DIY Flock a Christmas Tree, Wreath, or Garland
Welcome to my holiday DIY project! Before we get started, here's a quick before, after, and post decorated pic to show the transformation! It doesn't even look like the same tree!
When it comes to Christmas, I tend to be a bit "extra". What can I say, I LOVE all things Christmas! Last year was a bit of a rough and busy year for us so we didn't even finish decorating the bare minimum (the tree and part of the mantle) until midnight on Christmas Eve, so this year we decided to go all out to make up for last year! We're constantly learning to embrace every stage and year as it comes.
We had our eye on this super fun Twinkly Lights Christmas Tree with 660 lights for a couple years. For a similar look but less lights and less money, this Twinkly Lights Christmas Tree is another option if you're ok with less lights (400 lights). This LED light settings on this tree are crazy fun as you can control the look of the tree from an app and create just about any combination of colors and designs you'd like! From basic warm lights, to multi colored, to the American flag, to pastel rainbow, to candy canes, and to reindeer prancing across the tree! You can even make up your own! The kids just love this tree as it's been a huge hit every Christmas, and they love picking out their favorite colors and designs. You can see a sneak peek of a few of the light designs in the below video too!
A fear years ago, we got super lucky and my husband found this tree on Buy Sell Trade for less than $300. We were ecstatic. The only thing was, we missed the flocked (fake snow) look! So instead of getting a new tree, I decided to figure out how to cost effectively and easily flock the tree myself. Here is the tree before flocking.
So after doing a little research, I found this Snow Flock (the blue bag is their newer, environmentally friendly version). This is another brand of Snow Flock that has great reviews too. My hubs and I ended up flocking the whole tree with a few time saving tips in less than an hour. It was a much easier and quicker project than I expected. I actually ended up flocking 4 wreaths for friends and family, 4 garlands, about 40 evergreen tree picks, and a few mini trees. I guess I went a little flocking crazy! We bought the 25 pound bag and even after doing all these projects, still had about 1/5 of the bag left.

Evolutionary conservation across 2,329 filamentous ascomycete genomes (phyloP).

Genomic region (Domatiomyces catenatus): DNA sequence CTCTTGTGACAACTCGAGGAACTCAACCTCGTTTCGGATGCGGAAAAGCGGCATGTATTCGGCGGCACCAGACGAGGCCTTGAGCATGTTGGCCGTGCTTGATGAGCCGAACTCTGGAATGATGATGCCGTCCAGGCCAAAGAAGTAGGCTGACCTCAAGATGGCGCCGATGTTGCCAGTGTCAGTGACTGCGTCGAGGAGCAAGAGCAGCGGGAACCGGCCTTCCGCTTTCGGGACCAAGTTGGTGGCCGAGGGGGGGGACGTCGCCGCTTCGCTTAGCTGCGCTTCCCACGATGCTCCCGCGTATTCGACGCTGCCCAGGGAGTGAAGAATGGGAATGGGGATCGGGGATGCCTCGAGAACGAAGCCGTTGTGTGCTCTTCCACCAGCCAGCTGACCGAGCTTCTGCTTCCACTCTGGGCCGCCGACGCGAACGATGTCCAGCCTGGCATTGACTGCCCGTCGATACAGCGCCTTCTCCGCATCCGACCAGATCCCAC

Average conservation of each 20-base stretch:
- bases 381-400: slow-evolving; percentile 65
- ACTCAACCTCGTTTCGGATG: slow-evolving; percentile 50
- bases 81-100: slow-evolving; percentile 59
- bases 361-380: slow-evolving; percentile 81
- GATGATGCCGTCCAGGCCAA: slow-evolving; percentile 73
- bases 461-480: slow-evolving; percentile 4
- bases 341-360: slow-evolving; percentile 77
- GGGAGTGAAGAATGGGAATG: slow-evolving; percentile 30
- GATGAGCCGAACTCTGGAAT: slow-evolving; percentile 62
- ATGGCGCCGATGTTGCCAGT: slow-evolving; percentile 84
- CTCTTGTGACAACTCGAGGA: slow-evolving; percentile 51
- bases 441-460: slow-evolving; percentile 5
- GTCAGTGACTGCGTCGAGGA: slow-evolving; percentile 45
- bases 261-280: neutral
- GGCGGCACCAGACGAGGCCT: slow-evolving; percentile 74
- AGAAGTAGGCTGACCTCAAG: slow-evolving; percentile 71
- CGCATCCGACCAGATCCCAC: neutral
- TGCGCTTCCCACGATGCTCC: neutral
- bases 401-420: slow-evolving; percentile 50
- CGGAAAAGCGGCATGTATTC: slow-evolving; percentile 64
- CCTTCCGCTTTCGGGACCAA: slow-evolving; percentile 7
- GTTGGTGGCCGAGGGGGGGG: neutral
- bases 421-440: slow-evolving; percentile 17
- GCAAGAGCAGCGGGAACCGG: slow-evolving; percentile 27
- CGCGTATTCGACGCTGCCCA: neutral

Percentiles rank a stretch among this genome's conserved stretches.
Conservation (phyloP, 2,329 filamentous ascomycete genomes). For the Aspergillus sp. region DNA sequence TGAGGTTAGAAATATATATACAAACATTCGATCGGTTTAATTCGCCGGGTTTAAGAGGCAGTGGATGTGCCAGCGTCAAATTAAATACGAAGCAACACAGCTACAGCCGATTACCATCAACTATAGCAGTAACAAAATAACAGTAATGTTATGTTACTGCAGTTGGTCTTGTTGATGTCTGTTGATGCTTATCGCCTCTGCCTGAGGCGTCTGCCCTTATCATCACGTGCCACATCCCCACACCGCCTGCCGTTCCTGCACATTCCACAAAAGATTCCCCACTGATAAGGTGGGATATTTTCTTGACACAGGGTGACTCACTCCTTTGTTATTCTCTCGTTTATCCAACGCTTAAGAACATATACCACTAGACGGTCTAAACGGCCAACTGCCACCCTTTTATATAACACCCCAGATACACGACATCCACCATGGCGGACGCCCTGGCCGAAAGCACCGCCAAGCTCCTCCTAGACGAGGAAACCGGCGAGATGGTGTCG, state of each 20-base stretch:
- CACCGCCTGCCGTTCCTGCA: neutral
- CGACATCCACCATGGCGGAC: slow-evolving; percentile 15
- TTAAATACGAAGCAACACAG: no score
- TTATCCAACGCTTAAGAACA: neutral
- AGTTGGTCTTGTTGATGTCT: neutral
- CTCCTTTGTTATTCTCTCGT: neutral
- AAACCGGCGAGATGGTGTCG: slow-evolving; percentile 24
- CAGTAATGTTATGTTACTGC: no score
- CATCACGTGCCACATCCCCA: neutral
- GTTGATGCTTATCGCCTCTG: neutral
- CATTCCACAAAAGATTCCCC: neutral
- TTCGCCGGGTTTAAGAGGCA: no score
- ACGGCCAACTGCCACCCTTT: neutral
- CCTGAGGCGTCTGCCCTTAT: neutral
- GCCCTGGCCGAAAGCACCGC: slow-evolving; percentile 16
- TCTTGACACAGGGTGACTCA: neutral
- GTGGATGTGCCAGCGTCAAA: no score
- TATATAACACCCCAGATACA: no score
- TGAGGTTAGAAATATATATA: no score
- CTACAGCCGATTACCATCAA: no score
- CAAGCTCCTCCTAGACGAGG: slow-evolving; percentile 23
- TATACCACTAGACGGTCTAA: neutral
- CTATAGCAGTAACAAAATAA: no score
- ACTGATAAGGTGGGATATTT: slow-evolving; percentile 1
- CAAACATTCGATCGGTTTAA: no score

Here is our mantle with the garland and one of the wreaths I flocked. It gave it a very white, snowy Christmas feel.
To flock a tree yourself, watch the below video and learn a few extra tips and tricks!
Here is another garland I flocked that I put outside. Definitely take the time to do this on a tarp (and not while it's already hanging up... ask me how I know). You'll have one heck of a flocking mess to clean up if not!
Here is another wreath I flocked and created from scratch for a friend.
For basic flocking steps (for tree, wreath, or garland):
Bring the tree outside and place a large tarp under the tree. Make sure tree is unplugged.
Fluff the tree to get the branches how you'd like them and the desired look you want. We placed a large tarp under the tree (definitely do this outside and use a tarp as it gets messy!).
Spray sections of the tree with water. If you use a spray bottle, make sure to use a decent one. To save even more time, use a hose on a very fine mist spray setting. Check out the video for more details! This is how we got the tree done in less than an hour!
Then using either a sifter or a cup, throw the snow flock on the tree where the tree is wet. We found using a cup worked great! Let it set for a few minutes and then spray the flocked part with water again. Spraying the flocked snow with water is what hardens the snow flock and makes it adhere to the tree.
Do a few passes on the tree to get the desired snow look you'd like. We ended up flocking the tree 3 times with snow flock and water.
Do a final spray of water all over the tree to set and harden the snow flock.
Wait 24 hours and then bring the tree inside and decorate!
We didn't do anything to the lights as the lights with a light flocked look actually looks very pretty and gives the tree a soft glow. If you want the tree lights very bright though, you could wipe some of the obvious lights off with a rag before the snow flock hardens. We did this on a small section of the tree to compare and still preferred the lights with the flock on it so didn't think it was worth our time.
You can do this in sections or do all the tree at once.
This is a permanent process so only do this if you want to keep the snow flock look on your tree!
There will be a little flock fall off from time to time, so keep that in mind. If an area seems to be having more fall off, add more water with the spray bottle to set it.